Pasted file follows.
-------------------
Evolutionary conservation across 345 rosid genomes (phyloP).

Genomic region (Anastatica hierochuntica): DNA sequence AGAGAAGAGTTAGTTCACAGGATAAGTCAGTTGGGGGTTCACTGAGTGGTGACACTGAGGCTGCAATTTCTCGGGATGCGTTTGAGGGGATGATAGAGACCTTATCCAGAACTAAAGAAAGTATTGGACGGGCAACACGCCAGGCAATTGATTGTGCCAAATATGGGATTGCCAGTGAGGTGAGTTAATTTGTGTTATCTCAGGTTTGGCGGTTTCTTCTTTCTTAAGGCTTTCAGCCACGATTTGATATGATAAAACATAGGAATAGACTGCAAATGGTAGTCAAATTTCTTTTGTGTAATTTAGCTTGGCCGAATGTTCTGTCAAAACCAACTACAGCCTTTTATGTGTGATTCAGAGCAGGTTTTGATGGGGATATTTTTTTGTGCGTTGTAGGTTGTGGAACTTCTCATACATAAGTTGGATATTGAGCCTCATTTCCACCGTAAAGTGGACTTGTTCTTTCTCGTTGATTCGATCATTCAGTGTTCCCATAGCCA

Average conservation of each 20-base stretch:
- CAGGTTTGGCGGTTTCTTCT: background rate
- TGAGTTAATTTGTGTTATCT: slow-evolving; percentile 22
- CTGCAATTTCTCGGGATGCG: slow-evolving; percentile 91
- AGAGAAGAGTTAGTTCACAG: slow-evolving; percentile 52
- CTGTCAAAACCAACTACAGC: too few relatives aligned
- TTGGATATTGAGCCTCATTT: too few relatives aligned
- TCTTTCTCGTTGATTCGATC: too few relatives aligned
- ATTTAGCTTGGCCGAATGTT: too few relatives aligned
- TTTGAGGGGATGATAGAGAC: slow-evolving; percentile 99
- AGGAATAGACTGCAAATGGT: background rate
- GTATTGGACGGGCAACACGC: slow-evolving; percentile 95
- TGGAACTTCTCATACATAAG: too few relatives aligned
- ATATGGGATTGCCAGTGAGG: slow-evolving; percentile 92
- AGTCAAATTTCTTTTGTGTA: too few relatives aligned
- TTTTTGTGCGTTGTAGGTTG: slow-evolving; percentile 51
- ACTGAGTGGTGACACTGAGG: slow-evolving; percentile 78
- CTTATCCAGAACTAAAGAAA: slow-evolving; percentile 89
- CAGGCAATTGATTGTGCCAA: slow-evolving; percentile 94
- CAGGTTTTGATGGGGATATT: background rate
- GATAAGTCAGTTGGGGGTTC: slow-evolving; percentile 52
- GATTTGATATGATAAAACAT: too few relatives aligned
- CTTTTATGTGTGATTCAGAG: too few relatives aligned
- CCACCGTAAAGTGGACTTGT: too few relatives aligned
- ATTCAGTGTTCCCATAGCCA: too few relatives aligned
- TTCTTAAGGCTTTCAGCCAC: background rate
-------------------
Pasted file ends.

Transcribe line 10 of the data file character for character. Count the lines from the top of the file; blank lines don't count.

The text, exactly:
- TCTTTCTCGTTGATTCGATC: too few relatives aligned